Investment in cloud innovation is still a focus for the tech giant according to CFO Martin Schroeter. "We're continuing to make investments in key growth areas such as mobility, security and cloud and these initiatives are gaining traction but are not yet at scale" said Schroeter on an earnings call in April.
IBM may be able to keep up with the competition of the cloud computing market because of how it combines the different cloud models. "The hybrid cloud market is customizable," said Wahlstrom, in a phone interview, "that's where IBM offers a lot of value."
Hybrid cloud combines private and public cloud models. The private cloud secures a company's information and applications by making it only accessible to specific users. The public cloud provides information and software without requiring users to pay for the service. The hybrid cloud offered by IBM also gives companies the ability to share the different data and applications to users but companies can decide what information stored in the cloud would require payment to access or be free to the public.
IBM is also pursuing initiatives in mobile and cognitive capabilities.
"We now have over 3,000 mobile experts. Across software and services, IBM's mobile business doubled from the prior year," said Schroeter in an April earnings call.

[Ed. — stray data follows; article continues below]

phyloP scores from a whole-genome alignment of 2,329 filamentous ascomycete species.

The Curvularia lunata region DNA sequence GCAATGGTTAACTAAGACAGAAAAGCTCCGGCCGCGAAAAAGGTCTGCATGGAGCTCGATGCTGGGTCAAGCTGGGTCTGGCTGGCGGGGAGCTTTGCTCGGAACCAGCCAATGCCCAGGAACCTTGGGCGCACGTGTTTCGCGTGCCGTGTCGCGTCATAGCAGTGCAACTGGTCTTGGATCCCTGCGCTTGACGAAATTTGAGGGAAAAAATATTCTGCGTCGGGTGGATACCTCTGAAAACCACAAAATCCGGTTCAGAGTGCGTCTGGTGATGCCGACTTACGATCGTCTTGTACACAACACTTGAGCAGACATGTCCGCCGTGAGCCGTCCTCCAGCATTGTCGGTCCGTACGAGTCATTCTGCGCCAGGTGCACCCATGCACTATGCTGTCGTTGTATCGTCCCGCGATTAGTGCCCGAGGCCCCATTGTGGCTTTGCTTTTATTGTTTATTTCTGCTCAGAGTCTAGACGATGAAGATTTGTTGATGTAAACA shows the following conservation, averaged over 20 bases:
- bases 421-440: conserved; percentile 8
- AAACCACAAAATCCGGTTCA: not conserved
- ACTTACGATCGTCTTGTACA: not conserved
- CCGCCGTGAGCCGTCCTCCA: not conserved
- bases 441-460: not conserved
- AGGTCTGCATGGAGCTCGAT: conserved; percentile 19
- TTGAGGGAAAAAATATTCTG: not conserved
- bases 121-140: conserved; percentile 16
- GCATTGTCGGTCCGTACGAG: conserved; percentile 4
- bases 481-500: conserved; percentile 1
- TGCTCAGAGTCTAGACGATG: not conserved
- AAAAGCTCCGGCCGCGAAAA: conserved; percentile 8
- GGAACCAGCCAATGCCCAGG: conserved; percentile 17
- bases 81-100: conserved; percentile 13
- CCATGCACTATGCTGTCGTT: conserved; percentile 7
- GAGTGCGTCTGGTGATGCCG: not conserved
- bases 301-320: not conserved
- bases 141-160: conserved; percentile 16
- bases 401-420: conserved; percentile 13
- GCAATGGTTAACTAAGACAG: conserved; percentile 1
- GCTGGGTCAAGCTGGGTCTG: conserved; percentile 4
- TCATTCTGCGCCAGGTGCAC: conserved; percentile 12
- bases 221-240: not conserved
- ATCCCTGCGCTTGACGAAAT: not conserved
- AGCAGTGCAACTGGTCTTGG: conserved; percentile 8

IBM recently partnered with Epic Systems to compete for an $11 billion project to manage U.S. troops' electronic health records according to a company press release in June. The project would serve 9.7 million beneficiaries, including active duty, retirees and their dependents by replacing the Military Health System clinical systems.
The company is also calling on IBM's artificially intelligent computer system, Watson. IBM plans to invest $100 million in start-ups "to fund the ecosystem" of entrepreneurs building applications with Watson, according to press release in January. Armonk, N.Y.-based IBM is investing $1 billion in the New York based Watson Group which will focus on bringing cloud-delivered cognitive applications and services to the market.
Over the past year, IBM has applied its cognitive technology to industries such as healthcare, finance and retail. The company is co-developing an application with Memorial Sloan-Kettering Cancer Center, partnering with WellPoint the University of Texas MD Anderson Cancer Center, and the Cleveland Clinic Lerner College of Medicine. With these partnerships, IBM is developing a cognitive computing tool that will to help physicians and medical students make more informed and accurate decisions from electronic medical records.
Technology initiatives in retail include IBM's introduction of the IBM Watson Engagement Advisor. Through Watson, retailers would be able to efficiently manage unstructured data to understand customer trends and needs as well as reinvent decisions about pricing and purchasing.
"This is the first time IBM is trying to commercialize Watson. Watson has gotten a lot smarter, a lot smaller and a lot faster," said Wahlstrom.
-Written by Kathryn Mykleseth in New York.